Eight great years and counting at the Asian Weekly

By James Tabafunda
NORTHWEST ASIAN WEEKLY

James Tabafunda

It was 10:30 in the morning on Oct. 19, 2004, when my life journey took a turn in a new and unexpected direction.

I walked into the office of the Northwest Asian Weekly feeling positive about my first “man-on-the-street” interview. I don’t remember the central question, but it was a first to have my opinion jotted down and added to others for an article.

Then-editor Carol Vu, assistant editor Anne-Marie Stillion, and I talked for a half hour, a meeting where Ann-Marie took my picture and asked me to write for the paper. Her request caught me completely by surprise.

I thought writing one or two articles might be a good opportunity, having no idea it would later turn out to be one of the best opportunities in my life.

Carol told me that she had read some of my newsletter articles for the Seattle chapter of the Asian American Journalists Association. I thanked her, and that was enough for me to accept the offer.

America really is the land of opportunity. Writing for the paper was an opportunity I had to take. I wanted to see if I had that special ability to tell stories. I knew that if I could do it well, then giving others important news and information would make a difference in the world.

As I left, crossing Maynard Avenue and walking past Hing Hay Park, I felt very excited about my new profession. I knew I had to quickly adapt my newsletter writing skills to fit a new medium.

The next day, I began reading issue after issue of the paper so I could learn its “voice.” If I was going to do this, I wanted to make sure I was going to do it right.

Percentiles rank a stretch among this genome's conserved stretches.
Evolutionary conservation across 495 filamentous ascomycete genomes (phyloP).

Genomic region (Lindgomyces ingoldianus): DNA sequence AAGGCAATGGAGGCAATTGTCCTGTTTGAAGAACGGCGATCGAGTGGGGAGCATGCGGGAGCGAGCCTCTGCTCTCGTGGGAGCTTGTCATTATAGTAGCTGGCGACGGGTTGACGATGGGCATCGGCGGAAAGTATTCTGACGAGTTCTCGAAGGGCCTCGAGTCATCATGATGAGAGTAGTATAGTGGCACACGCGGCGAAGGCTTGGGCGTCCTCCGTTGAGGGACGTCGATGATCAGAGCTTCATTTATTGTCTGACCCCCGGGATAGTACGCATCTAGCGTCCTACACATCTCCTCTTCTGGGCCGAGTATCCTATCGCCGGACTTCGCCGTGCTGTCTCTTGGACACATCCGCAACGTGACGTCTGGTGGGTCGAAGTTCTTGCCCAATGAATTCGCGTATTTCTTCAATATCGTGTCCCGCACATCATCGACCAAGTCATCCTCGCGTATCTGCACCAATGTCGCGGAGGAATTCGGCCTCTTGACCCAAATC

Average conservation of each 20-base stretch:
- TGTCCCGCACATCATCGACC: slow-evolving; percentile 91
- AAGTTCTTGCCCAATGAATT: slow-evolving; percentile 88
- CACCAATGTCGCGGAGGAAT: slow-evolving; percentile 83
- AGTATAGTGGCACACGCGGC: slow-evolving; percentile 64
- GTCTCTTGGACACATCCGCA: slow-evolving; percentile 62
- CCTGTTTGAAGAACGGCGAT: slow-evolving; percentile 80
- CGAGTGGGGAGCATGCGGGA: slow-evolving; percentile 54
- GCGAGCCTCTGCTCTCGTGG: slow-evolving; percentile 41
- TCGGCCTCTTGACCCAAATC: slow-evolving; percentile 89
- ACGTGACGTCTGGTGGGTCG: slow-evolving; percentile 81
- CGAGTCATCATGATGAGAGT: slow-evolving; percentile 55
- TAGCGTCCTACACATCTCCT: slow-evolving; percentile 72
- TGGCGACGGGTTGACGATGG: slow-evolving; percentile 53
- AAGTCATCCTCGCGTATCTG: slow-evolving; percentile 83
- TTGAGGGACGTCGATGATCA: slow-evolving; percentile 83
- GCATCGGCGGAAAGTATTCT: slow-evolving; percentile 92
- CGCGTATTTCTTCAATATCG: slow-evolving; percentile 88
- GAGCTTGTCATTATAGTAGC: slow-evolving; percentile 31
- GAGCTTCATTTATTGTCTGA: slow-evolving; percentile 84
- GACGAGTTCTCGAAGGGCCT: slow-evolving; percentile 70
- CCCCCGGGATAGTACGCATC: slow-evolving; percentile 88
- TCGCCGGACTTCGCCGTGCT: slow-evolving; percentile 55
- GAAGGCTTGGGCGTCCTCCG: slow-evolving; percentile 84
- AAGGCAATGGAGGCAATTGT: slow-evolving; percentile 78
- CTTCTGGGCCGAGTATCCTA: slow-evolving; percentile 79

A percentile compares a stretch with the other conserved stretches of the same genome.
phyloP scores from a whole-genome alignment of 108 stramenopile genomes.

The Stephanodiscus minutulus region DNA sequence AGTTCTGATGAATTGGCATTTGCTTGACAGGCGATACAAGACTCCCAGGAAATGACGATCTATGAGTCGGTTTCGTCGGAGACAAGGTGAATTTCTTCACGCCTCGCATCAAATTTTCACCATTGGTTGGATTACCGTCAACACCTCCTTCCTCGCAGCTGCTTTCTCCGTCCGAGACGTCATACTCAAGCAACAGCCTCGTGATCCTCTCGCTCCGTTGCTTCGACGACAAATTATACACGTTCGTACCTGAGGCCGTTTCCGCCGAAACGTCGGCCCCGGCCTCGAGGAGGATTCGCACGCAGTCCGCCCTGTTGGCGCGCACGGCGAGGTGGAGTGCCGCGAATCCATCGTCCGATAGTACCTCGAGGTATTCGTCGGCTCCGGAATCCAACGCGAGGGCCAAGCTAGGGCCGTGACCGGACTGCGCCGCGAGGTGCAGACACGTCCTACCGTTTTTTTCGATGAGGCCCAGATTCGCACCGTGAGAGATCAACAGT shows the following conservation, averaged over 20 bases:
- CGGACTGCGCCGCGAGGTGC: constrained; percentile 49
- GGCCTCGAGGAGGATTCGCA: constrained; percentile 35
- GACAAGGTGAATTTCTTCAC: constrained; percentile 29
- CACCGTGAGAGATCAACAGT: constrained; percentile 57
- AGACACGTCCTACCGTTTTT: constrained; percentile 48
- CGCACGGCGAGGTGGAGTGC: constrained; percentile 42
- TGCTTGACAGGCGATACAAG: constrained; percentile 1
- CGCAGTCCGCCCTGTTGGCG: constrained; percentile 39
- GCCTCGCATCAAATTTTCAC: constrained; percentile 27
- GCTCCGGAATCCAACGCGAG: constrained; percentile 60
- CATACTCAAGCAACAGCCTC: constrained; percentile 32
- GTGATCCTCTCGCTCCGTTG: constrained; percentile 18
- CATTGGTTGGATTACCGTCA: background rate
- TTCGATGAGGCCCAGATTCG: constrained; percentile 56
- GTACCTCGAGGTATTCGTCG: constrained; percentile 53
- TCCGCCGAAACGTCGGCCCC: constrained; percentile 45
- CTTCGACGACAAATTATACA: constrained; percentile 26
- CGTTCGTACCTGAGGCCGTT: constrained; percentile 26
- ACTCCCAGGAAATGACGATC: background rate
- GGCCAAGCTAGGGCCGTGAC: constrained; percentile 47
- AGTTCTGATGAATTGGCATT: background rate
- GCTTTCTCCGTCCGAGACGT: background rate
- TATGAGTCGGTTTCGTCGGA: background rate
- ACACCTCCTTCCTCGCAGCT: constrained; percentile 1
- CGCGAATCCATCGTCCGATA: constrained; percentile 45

A few weeks later, my first article, “Abu Ghraib investigator deflects hero label” appeared on page 3 of the Nov. 6–Nov. 12, 2004 issue. I was thrilled I didn’t get the rejection letter every writer dreads saying my first article wasn’t good enough to be printed.

I’ve never wondered if I made the right decision. Considering that my first article led to almost 200 more during my time with the paper, I know I made one of the best decisions I could.

Eight years of creativity, research, interviewing, writing, and handling pressure have developed my passion for journalism.

Assunta Ng’s vision is “to harness ethnic media’s power to grow communities.” The Northwest Asian Weekly has been a leader in telling stories of local Mongolian, Cambodian, Burmese, and many other Asian American communities. It’s been an honor for me to raise awareness of the unique experiences of these three communities. If that contributes to their growth, then I know I’ve done what she calls making “the invisible visible.”

I do this because I value the freedom of the press that’s expressly written into the Constitution by our country’s forefathers.

What could possibly match this privilege? Only being a substitute newspaper editor, a two-time guest lecturer at Pacific Lutheran University, a two-time radio talk show guest for KBCS, having my work cited in a Seattle Post-Intelligencer article, and winning a 2008 Washington Newspaper Publishers Association award. All of these are directly connected to my freelance writing and photography for Northwest Asian Weekly.

Carol and Anne-Marie didn’t know it back then, but they were really asking me if I would like to create journalism that matters. In the paper’s 30-year existence, I feel fortunate to be a part of a family-run news organization that works toward that noble goal. (end)

James Tabafunda can be reached at info@nwasianweekly.com.

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